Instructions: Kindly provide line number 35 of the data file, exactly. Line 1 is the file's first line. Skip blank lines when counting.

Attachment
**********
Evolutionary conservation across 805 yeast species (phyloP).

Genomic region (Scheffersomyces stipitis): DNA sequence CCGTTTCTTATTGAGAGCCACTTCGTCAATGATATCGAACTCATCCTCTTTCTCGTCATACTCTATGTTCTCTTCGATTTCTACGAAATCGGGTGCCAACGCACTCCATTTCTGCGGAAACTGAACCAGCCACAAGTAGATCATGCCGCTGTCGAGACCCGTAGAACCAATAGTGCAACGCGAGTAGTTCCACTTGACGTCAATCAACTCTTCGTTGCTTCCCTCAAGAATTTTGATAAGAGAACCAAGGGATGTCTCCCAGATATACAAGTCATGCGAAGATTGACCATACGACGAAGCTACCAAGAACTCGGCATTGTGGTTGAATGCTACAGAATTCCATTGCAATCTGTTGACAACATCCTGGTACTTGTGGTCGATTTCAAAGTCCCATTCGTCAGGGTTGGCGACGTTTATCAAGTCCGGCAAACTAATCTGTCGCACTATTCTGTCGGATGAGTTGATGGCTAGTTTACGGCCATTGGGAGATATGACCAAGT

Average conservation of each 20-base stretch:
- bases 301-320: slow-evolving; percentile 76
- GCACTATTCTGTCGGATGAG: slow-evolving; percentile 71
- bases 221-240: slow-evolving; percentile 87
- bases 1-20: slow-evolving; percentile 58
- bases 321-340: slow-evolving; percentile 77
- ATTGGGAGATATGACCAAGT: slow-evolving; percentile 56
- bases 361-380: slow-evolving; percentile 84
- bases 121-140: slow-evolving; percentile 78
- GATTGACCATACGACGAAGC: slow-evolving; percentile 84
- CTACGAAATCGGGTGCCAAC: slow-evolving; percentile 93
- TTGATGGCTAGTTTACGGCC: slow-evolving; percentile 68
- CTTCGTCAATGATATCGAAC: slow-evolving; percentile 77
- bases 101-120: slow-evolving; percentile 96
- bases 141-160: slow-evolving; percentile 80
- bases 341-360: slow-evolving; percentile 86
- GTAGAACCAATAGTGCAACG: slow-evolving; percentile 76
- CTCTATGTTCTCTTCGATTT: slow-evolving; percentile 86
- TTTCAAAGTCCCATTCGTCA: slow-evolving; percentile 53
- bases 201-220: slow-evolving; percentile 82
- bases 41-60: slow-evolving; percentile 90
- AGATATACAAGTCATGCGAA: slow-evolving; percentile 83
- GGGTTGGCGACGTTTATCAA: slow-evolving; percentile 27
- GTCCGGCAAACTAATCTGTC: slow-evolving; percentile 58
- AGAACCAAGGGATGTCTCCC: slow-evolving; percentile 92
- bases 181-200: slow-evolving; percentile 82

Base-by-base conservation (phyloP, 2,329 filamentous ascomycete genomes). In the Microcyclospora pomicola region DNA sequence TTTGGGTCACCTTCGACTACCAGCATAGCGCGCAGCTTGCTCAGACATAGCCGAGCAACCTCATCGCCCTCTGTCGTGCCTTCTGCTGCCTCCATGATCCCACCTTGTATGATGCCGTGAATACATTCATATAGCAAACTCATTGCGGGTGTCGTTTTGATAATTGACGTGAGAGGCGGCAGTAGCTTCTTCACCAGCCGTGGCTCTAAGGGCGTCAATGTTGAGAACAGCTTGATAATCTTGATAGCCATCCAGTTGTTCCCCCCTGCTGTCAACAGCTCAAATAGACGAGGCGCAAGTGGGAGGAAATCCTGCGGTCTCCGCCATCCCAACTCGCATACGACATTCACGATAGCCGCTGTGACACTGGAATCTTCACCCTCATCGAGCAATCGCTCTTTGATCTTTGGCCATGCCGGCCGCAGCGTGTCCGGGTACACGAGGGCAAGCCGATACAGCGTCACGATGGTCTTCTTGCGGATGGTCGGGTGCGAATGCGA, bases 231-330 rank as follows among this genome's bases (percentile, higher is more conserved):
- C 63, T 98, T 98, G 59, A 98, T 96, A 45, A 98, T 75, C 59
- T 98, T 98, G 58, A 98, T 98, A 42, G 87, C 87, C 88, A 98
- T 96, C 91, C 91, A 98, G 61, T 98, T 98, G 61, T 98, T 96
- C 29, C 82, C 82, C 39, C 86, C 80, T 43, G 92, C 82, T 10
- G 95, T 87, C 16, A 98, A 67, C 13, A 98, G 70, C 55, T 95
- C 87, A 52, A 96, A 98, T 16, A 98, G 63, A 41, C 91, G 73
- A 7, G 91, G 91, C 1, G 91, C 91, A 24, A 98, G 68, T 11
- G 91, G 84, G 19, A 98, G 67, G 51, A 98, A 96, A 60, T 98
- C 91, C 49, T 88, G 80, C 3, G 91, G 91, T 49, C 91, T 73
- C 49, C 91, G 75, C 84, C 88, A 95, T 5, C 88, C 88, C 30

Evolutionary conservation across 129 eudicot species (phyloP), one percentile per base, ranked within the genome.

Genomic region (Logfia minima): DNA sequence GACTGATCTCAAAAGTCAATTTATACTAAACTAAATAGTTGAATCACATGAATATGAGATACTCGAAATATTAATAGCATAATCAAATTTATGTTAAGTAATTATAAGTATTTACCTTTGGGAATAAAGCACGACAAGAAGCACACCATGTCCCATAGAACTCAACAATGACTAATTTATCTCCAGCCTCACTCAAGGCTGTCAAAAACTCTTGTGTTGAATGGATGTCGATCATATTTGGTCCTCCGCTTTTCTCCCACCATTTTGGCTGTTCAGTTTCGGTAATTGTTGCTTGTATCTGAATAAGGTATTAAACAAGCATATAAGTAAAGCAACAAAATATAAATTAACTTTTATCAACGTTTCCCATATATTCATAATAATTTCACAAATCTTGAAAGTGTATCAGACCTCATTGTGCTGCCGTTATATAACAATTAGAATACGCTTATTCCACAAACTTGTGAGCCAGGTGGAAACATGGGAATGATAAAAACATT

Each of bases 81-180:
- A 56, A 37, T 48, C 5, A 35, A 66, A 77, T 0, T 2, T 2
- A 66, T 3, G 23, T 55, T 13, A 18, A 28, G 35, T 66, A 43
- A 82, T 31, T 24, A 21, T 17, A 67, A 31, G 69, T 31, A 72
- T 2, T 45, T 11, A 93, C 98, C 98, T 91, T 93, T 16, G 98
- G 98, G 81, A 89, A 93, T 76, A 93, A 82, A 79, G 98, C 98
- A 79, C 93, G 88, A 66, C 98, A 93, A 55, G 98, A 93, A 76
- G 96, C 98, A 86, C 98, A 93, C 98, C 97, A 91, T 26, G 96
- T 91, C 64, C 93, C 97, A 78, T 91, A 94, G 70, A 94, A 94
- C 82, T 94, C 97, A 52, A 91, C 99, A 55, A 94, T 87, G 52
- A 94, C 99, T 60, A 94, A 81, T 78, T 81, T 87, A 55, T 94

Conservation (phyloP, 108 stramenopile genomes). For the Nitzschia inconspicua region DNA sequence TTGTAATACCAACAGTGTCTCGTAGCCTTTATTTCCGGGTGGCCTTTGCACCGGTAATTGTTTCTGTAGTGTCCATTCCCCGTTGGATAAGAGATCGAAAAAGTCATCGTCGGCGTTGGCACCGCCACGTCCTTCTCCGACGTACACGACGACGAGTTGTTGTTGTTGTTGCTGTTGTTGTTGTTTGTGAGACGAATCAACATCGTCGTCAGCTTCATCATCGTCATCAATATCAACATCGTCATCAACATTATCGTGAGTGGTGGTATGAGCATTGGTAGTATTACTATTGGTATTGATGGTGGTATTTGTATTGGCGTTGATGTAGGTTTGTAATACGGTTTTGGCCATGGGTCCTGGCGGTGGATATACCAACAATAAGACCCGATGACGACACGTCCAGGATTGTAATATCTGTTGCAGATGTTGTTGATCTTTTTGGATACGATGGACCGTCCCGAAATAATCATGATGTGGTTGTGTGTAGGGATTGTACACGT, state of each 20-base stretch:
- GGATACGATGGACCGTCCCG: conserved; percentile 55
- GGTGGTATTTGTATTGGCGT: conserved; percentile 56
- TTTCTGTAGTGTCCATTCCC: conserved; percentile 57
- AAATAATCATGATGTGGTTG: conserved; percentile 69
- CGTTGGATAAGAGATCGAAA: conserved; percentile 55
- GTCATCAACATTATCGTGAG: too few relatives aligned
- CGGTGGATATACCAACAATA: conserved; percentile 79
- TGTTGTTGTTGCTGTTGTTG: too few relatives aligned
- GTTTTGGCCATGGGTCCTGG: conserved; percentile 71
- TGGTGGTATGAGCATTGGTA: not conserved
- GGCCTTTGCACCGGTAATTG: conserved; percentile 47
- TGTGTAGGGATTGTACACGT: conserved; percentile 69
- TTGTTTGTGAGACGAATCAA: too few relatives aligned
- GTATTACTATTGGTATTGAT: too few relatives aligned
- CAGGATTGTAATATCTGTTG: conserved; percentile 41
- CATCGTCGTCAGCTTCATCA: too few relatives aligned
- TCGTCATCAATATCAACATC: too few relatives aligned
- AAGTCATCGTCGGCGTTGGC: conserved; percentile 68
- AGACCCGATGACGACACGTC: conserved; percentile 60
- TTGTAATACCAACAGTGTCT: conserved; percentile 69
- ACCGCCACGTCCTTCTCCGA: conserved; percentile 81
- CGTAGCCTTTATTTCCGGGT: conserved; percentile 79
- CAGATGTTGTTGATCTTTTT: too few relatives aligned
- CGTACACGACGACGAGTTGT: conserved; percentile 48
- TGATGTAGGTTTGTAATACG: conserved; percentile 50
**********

- C 87, A 52, A 96, A 98, T 16, A 98, G 63, A 41, C 91, G 73